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It is easy to spot talent in the obvious places, the real skill is finding that player off the beaten track.

Away from the schoolboy championships, junior rep sides, private schools and all the main pathways, there is a lot of talent that goes unnoticed.

Justin Olam could very easily have been one of those.

However the numbers he was putting up as a 21-year-old in the Queensland Cup simply could not be ignored.

He was lighting up like a beacon on the radar of the Storm recruiting team who monitor the numbers coming in from the state-based competition.

"Week after week he was always returning good numbers," Storm Recruit Recruitment Manager Paul Bunn said.

"He was a kid who tried every week. We were looking for a kid in our squad who we could develop from the Q Cup and he was an outside back that we thought we wanted to take a chance on.

"Craig and the coaches thought 'let's take a punt on this young fella' so away we went."

Olam arrived in Melbourne in the summer of 2016.

He made it through his first pre-season and spent the remainder his first season performing strongly for Storm feeder side Sunshine Coast Falcons.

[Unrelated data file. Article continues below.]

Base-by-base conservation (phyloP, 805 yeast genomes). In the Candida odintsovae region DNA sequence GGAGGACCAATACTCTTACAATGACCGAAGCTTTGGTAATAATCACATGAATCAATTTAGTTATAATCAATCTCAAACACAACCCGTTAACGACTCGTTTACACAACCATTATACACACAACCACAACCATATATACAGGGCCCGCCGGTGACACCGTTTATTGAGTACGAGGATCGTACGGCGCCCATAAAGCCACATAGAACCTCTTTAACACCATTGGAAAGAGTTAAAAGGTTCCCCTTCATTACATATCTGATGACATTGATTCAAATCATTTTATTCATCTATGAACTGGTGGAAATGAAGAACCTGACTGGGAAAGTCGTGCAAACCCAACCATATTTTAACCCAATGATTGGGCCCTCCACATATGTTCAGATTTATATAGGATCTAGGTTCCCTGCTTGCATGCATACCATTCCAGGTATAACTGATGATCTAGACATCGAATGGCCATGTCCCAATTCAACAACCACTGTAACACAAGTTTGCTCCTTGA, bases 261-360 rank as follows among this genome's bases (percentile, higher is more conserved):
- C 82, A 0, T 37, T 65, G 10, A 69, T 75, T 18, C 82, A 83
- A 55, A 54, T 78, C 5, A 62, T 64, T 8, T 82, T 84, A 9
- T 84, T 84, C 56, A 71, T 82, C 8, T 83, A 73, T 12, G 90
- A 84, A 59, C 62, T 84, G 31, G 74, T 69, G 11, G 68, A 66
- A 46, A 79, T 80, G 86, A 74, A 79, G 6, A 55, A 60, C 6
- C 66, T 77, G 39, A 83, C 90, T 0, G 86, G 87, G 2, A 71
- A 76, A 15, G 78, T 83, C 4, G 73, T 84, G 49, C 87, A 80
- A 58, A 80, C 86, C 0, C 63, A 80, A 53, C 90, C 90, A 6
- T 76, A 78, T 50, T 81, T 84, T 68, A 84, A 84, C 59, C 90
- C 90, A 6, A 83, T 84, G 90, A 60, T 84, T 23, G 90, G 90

In 2017 it was all about rapid improvement for Olam, that and adjusting to a world that was a long way away from the one he knew.

"Our welfare blokes did a really good job on bringing Justin in and transitioning him into the Club," Bunn said.

"He's coming from village life, it is a damn good effort, he has adapted really well. He trained hard up in PNG and never complained.

"He is powerful, runs the ball hard, takes some tough carries. When he tackles they stay tackled.

Finally, last Sunday, all the patience, persistence and resilience paid off for Olam when he became just the second player from Papua New Guinea to pull on the purple jersey.

That moment when he ran out against the Dragons in Round 9 was watched by almost every one of the eight million people back home.

Now for the next exciting chapter in the Justin Olam story.

Acknowledgement of Country

Melbourne Storm respect and honour the Traditional Custodians of the land and pay our respects to their Elders past, present and future. We acknowledge the stories, traditions and living cultures of Aboriginal and Torres Strait Islander peoples on the lands we meet, gather and play on.